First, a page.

So often I hear people say that a 'heroine' must be 'strong'. And by the end of a novel, this is true: a heroine should grow in strength. But that doesn't necessarily mean the leading lady needs to start out this way. This is where I feel we find Sienna. She has a lot of good traits: she is compassionate, driven and smart. But for the most part, she's kind of a push over / people pleaser. I felt a certain level of kinship with her, and enjoyed watching her grow to stand up for herself without completely extinguishing the compassion and empathy her character started out with. I think this was very well done.
Enter Lucas, who seems uber confident and in control of his life, and who makes the perfect contrast for her. Luke is one of those multi-layered guys who run a gamut of moods and emotions: confident bordering on arrogant, use to getting his own way, unafraid to tell it like it is. Yet he has a past and secrets that might knock him down a peg, and he can have a softer, more vulnerable side toward Sienna, and loyalty toward his friends (like Sinjin) and this makes him seem very real and well rounded. (And utterly irresistible!)
The secondary characters could be somewhat a mixed bag. Some, like Kylie, Seth or Sienna's grandma, were well done. Others, such as Tori, Cilla and Sam, could have potentially seen more use if the novel had been a bit more fleshed out. When they were good they were great, but when they weren't I must admit that they seemed to run the risk of being window dressing or a plot device. Those that weren't amazing did not so much 'break' the story; rather they failed to really enhance it. (I'm looking at you, "Sam plotline". The black moment and its resolution should have had a much stronger build.)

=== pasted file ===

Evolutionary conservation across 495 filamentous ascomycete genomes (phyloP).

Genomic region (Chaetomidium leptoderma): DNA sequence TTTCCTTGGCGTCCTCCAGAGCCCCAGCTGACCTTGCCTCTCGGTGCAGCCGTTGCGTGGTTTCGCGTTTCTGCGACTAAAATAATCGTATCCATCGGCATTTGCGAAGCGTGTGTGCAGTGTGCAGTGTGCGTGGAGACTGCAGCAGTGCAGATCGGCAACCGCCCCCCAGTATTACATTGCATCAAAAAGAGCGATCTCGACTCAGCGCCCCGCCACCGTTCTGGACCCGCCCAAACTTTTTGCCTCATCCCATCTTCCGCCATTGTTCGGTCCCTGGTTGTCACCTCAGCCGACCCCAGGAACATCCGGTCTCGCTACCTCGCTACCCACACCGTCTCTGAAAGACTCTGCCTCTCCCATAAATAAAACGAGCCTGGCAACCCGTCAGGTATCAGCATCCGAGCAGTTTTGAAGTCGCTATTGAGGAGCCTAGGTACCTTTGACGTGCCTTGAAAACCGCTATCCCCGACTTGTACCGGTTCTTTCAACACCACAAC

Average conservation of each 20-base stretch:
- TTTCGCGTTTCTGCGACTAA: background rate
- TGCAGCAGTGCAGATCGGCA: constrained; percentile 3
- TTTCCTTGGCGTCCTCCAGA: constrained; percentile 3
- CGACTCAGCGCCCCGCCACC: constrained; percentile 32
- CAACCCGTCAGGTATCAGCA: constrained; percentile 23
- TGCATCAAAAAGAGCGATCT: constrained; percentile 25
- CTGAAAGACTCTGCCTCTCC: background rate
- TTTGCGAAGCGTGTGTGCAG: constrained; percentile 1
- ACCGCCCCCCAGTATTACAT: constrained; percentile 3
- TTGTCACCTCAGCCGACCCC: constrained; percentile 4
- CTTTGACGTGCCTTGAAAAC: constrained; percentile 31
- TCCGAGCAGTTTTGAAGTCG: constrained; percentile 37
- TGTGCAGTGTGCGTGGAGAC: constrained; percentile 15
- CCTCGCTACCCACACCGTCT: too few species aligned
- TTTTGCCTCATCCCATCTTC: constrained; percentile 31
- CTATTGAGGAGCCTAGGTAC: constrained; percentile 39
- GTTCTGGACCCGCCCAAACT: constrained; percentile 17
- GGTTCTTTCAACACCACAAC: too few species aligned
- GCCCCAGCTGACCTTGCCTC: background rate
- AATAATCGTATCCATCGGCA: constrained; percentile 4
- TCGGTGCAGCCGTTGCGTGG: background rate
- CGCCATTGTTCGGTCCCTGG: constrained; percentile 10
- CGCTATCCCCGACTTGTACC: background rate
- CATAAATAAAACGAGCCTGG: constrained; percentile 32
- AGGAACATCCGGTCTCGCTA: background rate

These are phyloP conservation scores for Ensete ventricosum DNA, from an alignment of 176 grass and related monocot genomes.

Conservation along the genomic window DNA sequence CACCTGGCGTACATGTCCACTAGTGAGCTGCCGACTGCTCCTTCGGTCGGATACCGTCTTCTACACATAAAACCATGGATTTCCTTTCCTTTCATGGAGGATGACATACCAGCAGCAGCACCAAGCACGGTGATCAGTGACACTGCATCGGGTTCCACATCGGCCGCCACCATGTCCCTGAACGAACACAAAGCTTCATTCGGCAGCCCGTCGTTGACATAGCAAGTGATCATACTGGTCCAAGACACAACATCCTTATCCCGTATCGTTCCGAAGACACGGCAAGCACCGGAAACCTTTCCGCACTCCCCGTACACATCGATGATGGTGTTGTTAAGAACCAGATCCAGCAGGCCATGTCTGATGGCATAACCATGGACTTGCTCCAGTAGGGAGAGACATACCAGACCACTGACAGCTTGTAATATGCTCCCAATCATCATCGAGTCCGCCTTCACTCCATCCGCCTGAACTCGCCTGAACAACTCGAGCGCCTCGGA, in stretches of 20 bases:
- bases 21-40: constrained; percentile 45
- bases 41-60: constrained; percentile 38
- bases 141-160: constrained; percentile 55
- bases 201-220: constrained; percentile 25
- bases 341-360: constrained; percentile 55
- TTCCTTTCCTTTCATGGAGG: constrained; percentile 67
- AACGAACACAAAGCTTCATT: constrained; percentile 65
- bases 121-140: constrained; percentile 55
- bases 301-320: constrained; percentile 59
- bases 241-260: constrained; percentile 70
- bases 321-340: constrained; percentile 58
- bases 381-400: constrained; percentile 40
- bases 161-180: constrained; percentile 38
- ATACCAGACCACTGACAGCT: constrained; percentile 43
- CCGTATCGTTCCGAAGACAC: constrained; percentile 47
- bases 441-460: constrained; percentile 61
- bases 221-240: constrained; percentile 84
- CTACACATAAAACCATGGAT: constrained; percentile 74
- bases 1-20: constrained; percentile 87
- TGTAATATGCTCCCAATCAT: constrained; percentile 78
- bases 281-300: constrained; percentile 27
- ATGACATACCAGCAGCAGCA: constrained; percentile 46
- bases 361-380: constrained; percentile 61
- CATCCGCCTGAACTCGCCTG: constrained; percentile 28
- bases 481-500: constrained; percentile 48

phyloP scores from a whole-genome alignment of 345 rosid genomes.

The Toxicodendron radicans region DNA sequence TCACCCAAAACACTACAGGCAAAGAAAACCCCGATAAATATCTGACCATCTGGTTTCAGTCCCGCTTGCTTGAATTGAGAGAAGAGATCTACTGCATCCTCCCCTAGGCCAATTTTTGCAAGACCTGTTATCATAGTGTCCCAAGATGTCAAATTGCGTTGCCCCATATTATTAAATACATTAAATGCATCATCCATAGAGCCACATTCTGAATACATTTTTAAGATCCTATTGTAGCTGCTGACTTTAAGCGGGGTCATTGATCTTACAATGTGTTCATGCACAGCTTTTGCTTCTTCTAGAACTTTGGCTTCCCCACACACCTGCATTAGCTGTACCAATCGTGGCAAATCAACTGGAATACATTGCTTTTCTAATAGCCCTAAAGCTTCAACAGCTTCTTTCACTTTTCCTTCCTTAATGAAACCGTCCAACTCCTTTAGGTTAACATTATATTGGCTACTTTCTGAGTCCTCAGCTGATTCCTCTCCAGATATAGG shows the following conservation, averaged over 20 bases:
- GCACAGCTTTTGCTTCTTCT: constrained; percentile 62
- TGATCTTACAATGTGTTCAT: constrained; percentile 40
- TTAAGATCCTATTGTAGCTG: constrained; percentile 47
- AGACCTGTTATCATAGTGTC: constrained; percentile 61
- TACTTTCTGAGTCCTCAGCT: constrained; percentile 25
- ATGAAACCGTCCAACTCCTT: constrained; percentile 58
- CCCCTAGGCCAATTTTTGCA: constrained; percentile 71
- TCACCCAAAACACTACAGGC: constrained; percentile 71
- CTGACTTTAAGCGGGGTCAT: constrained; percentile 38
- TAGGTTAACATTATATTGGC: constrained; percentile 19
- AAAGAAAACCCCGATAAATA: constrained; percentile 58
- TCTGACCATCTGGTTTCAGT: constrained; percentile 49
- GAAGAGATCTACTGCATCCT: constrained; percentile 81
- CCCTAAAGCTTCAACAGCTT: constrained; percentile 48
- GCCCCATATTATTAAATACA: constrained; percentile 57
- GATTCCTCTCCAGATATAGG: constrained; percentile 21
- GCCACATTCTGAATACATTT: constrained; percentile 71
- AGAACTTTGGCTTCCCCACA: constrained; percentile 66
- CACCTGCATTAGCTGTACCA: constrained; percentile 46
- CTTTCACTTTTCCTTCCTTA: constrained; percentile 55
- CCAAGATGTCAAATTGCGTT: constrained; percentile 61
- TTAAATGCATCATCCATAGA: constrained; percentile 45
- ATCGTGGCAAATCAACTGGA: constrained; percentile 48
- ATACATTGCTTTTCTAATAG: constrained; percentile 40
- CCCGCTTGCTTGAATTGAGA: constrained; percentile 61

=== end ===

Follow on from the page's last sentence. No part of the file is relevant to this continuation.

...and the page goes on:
The chemistry between Sienna and Lucas is some of the best I have read in a romance of any genre this year. When I got to the point of reading the sample, the chemistry I sensed between these two is what made me decide to buy the book. And having read it, I feel this is what makes the book great.
I've already spoken a bit about how the contrasts between Sienna and Lucas make their relationship better. Adding to this, I would also say that despite the intensity of their relationship and the nature of it, their being together actually seems to do good, rather then harm. Sienna becomes stronger, and Lucas has to look at who he is and how important that is vs. how important being with Sienna is. Is this a 'try at home' relationship? No. But we must always remember: romance is a fantasy. And if we are speaking in that vein, the passion and intensity found in Devoured is the stuff dreams are made of. The all-consuming need these two characters have for each other--complex, evolving and impossible to ignore--is the kind of emotion and energy that one might expect from a piece of music, rather then a book. (Which works really well, given the context of the novel.)
This is an adult novel. There is sex. There are some BDSM elements, or at the very least, a need for control. When it comes to sexuality in fiction, especially within a romance novel, the question I always ask myself is: "Did it matter?" And here, the answer is yes. The intimacy between Sienna and Lucas is well done and never wasted. I did not find myself going, "Really? This again?", which is always a good thing.
My only gripe about their romance is the "Sam" plot and the fact that it created the black moment. (That time in a novel when all seems lost.) It wasn't built up, explained and made a large enough threat. It felt kind of tacked on, rather then a natural extension of the problems already facing the characters, and that is a shame.
It's been a while since I've reviewed anything, and I'm sure some of you are staring at the screen and going, "What is this?". My apologies! I have several reviews backed up and they are going to take time to get done because, while I am typing 'some' now, I'm still trying to let my hands recover.
Devoured is a book that I really enjoyed reading and I'm looking forward to reading more of Emily Snow's work in the future. If you are looking for an adult romance with memorable characters, sizzling chemistry and an interesting premise, this is for you.